Colorado Goes Live with Lawyer Self-Assessment Program

On October 24, 2017, the Colorado Supreme Court launched an online platform aimed at helping Colorado lawyers to practice ethically, avoid disciplinary actions, and reduce stress when dealing with rules of professional conduct. The new Colorado Lawyer Self-Assessment Program is the first online self-assessment program launched by a state for its lawyers, but Illinois will soon follow with its own similar same initiative.

A subcommittee of the Colorado Supreme Court’s Advisory Committee initiated the self-assessment tool, and a group of Colorado lawyers, professionals, and professors assisted in its development. The self-assessment program addresses 10 important areas-including conflicts, confidentiality, and fees-in which lawyers encounter common ethical obstacles when practicing law. Every area contains a list of objectives, requirements, and the best practices to follow. Then, the program asks the lawyer performing the assessment if he or she is following those guidelines and, if the answer is negative, the program provides ethics opinions and articles that explain the risks involved. Lawyers who complete the entire program also receive CLE credit.

Colorado lawyers are responding positively to the self-assessment program and the Colorado Supreme Court’s Advisory Committee expects to improve it considerably based on the assessment reports submitted.

View the Colorado Lawyer Self-Assessment Program here.

Bloomberg Law Trains Machine to Highlight Legal Points

On September 26, 2017, Bloomberg Law unveiled an AI program called “Points of Law,” a service that allows users to quickly identify and analyze language in a judicial opinion. The program uses a machine learning algorithm that indexes its opinions, making it easier for users to find legal points and precedents that strengthen their own legal arguments. When the feature is turned on, language is highlighted in the text, and citations are linked from the margin. The program is one of a wave of automated legal research and analysis engines that are raising significant ethical questions regarding attorney competence and confidentiality.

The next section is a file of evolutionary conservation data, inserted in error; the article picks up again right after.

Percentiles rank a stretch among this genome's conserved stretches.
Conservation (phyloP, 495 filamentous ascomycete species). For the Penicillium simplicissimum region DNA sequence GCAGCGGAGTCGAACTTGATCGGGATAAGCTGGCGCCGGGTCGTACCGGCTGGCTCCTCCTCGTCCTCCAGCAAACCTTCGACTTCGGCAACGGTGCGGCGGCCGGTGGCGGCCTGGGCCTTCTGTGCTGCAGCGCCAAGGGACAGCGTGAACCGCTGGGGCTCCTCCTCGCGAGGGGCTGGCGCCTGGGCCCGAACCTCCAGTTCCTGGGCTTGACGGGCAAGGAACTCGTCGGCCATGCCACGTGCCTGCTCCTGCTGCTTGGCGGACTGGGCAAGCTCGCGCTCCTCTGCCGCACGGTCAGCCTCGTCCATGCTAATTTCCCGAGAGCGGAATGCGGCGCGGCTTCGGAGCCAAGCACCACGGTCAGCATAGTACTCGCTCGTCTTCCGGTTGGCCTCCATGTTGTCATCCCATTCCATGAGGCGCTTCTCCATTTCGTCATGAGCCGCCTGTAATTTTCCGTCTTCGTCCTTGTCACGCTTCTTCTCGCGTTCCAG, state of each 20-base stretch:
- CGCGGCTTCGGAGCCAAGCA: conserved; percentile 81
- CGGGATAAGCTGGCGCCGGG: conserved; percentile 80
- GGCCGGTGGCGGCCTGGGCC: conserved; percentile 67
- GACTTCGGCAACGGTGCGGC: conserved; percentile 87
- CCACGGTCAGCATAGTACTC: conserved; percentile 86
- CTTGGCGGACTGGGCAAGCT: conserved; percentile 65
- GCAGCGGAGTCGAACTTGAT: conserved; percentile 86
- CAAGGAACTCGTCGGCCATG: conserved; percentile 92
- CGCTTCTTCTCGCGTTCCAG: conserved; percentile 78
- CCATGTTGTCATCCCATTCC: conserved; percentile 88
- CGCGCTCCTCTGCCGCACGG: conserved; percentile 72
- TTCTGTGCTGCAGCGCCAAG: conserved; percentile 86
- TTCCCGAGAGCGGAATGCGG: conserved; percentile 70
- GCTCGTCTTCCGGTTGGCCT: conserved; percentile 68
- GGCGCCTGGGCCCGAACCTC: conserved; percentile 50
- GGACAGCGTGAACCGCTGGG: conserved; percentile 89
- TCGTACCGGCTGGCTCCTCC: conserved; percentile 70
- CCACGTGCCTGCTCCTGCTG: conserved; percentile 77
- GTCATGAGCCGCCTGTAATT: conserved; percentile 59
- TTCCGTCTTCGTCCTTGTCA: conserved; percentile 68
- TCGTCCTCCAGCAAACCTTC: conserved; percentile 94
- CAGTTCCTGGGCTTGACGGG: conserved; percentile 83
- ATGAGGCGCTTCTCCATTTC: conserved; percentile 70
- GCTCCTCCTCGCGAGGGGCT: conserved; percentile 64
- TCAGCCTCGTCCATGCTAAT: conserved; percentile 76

As reported by the ABA, attorneys are increasingly turning to AI-generated work product to increase their legal research and drafting efficiency. In fact, attorneys participate in training these machine learning algorithms, as each query entered into the system helps to expand and refine the legal analysis the algorithm returns. But, when delegating work to AI programs, attorneys should be wary of their ethical obligations under the competence rules. Significantly, lawyers must understand how AI programs function in order to fulfill their duty of technological competence.